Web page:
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Eton rifles: Another attack on posh boys Cameron and Osborne... from a Tory MP

"I hate to say it, but Dorries, Davis and Halfon have a point."

A common tactic for politicians and commentators on the left is to assail coalition ministers for their privileged backgrounds. There has been a plethora of references to the Bullingdon Club, Old Etonians, "cabinet of millionaires", "posh boys" and "Tory toffs" since Messrs Cameron, Clegg and Osborne took office in May 2010. Speaking in the Commons earlier this week, Labour MP Dennis Skinner accused Culture Secretary Jeremy Hunt of sacking his "servant" (i.e. special adviser Adam Smith). 

Now, you could dismiss such rhetoric as "class war" or the politics of "envy" - in the way that multimillionaire Republican presidential candidate Mitt Romney has, across the pond, when faced with attacks on his "silver spoon" from Barack Obama and the Democrats. 

But, in recent weeks, here in the UK, it is backbench Tories who have queued up to launch assaults on the backgrounds of Cameron et al; attacks which, on the surface, sound very similar to long-standing left-wing complaints about posh, out-of-touch Tories. 

Take Nadine Dorries MP

“There is a very tight, narrow clique of a certain group of people and what they do is act as a barrier and prevent Cameron and Osborne and others from actually really understanding or knowing what is happening in the rest of the country.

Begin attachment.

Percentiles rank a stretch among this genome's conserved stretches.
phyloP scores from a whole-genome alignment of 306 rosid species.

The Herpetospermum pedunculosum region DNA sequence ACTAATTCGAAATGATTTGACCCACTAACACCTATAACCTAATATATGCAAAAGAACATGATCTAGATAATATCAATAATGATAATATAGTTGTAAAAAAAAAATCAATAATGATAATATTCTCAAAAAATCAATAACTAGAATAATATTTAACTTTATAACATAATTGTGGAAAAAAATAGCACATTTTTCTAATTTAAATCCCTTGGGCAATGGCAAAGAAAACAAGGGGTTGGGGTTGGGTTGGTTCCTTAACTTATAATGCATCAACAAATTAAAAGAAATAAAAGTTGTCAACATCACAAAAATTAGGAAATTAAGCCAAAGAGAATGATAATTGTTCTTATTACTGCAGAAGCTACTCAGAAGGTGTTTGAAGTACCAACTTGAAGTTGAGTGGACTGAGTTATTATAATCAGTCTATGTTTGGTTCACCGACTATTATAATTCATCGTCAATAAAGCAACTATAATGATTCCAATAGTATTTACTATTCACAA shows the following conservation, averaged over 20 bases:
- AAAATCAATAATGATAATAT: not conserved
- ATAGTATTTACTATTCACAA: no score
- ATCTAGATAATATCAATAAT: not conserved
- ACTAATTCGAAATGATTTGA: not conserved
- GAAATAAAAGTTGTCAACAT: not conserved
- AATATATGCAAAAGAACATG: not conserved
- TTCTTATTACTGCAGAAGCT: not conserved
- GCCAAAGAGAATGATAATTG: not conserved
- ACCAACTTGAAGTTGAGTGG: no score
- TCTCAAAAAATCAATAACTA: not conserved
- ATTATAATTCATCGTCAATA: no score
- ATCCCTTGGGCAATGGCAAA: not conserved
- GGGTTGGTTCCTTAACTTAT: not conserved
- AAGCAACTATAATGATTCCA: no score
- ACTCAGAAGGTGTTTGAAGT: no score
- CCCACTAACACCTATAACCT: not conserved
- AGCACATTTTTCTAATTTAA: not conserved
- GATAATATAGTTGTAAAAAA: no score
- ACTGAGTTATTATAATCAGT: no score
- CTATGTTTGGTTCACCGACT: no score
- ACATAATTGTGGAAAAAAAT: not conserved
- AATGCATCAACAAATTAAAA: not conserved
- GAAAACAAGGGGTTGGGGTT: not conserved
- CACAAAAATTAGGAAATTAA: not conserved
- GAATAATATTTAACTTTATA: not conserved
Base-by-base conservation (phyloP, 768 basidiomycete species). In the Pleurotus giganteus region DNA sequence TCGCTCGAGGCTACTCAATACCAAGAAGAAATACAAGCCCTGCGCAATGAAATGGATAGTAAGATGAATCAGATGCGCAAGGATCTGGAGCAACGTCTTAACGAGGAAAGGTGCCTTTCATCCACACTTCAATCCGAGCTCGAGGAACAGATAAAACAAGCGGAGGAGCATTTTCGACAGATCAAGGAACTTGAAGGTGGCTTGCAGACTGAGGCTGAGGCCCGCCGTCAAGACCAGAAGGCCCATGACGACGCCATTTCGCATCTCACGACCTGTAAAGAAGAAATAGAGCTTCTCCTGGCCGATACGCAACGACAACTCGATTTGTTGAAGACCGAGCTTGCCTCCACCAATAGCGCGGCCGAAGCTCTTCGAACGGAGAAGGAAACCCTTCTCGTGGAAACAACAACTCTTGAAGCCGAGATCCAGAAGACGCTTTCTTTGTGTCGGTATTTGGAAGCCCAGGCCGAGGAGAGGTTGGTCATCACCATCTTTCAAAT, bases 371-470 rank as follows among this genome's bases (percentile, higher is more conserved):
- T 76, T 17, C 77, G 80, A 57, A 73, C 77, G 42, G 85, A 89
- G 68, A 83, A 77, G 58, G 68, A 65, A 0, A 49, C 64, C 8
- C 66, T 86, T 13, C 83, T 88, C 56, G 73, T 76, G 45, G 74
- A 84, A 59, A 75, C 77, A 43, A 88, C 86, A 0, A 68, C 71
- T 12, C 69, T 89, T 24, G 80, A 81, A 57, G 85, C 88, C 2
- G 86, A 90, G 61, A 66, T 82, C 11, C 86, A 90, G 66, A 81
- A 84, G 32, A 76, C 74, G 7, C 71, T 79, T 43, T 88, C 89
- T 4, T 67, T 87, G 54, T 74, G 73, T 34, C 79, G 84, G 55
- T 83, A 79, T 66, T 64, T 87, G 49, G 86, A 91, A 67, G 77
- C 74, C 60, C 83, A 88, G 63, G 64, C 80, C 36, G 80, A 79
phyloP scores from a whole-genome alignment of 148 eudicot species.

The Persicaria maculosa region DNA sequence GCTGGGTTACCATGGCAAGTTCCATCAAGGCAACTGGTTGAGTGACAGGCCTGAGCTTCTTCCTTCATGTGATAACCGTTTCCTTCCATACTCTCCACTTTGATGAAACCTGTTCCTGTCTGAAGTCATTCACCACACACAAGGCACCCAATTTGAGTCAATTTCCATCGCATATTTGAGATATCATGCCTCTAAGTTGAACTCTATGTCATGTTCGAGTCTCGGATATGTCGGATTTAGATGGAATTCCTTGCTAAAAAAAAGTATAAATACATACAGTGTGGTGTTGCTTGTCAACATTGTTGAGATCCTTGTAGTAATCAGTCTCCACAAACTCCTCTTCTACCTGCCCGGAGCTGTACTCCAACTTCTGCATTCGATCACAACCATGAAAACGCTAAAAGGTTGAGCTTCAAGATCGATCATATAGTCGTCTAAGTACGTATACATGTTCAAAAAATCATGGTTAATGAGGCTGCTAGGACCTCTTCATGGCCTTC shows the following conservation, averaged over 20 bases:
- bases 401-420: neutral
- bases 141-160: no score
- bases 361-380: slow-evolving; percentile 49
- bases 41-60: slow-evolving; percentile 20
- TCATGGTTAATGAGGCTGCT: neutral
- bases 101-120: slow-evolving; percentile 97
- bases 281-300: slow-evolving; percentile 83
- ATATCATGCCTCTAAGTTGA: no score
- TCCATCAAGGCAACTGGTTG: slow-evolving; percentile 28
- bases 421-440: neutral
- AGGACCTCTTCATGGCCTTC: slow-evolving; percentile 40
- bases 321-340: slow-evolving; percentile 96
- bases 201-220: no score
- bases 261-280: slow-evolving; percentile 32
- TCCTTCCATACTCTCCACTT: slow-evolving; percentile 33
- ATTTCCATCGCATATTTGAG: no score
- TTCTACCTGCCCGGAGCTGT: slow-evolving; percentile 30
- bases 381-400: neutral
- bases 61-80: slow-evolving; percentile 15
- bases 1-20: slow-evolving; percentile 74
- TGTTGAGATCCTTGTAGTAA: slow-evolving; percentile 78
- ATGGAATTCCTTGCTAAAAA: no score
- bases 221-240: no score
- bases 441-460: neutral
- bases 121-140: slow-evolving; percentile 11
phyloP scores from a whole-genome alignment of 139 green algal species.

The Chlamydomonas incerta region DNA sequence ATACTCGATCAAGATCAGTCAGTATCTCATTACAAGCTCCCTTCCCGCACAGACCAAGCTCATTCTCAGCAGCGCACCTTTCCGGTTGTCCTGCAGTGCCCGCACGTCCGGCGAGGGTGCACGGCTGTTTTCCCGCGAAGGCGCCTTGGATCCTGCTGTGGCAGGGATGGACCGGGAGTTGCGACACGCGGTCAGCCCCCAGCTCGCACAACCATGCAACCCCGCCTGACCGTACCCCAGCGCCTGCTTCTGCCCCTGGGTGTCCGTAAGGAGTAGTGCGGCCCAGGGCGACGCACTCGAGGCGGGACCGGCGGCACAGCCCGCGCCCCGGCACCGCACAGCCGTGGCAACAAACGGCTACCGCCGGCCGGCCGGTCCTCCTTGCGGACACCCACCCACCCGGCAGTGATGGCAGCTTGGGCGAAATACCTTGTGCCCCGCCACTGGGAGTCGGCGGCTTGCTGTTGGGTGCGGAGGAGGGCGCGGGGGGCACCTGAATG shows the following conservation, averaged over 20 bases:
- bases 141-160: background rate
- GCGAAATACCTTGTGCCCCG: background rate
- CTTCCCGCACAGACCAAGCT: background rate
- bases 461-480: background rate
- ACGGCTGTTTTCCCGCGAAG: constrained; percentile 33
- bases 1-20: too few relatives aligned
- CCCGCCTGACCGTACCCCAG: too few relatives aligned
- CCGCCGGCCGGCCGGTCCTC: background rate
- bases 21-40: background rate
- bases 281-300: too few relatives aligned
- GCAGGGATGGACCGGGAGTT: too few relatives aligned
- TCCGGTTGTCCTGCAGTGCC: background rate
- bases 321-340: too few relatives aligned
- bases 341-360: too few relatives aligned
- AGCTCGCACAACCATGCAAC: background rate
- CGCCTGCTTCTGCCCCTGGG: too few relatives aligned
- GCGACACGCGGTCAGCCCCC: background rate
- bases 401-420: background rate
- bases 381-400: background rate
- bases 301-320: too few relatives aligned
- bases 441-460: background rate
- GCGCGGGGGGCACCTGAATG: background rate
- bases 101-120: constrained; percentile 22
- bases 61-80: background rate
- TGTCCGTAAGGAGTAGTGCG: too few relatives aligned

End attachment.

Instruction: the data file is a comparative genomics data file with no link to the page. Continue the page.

“I think that not only are Cameron and Osborne two posh boys who don't know the price of milk, but they are two arrogant posh boys who show no remorse, no contrition, and no passion to want to understand the lives of others - and that is their real crime.”

Earlier this year, Ms Dorries told the Financial Times that Government policy was "being run by two public school boys who don't know what it's like to go to the supermarket and have to put things back on the shelves because they can't afford it for their children's lunch boxes".

"What's worse, they don't care either," she added.

Or former shadow home secretary and one-time Tory leadership candidate David Davis MP:

They think we’re toffs.

The truth is, they look at the front bench, they see them all very well dressed, well turned out, well fed, and perhaps feel that they’re in a different world to them.

The “we’re all in this together” phrase is very important – but at the moment it’s not working.

The latest intervention is from Robert Halfon MP, in today's Independent:

"I'd love more Esther McVeys, people like that who are very clever but sound normal. They are steeped in street-fighting. We need street-fighters who represent the party."

. . ."Millions of union members vote Tory and the language we are giving out is that we hate trade unionism.

. . .He said: "Everything we say should be judged politically on how it helps strivers, how it helps aspiration. The language needs to change, the logos and slogans need to be improved."

Perhaps Cameron and Osborne, who have had the worst few weeks of their political careers, should start paying attention to the criticisms of some of their own backbenchers. I hate to say it, but Dorries, Davis and Halfon have a point. And, of course, it's difficult for the Tory high command to dismiss them as leftie class-warriors.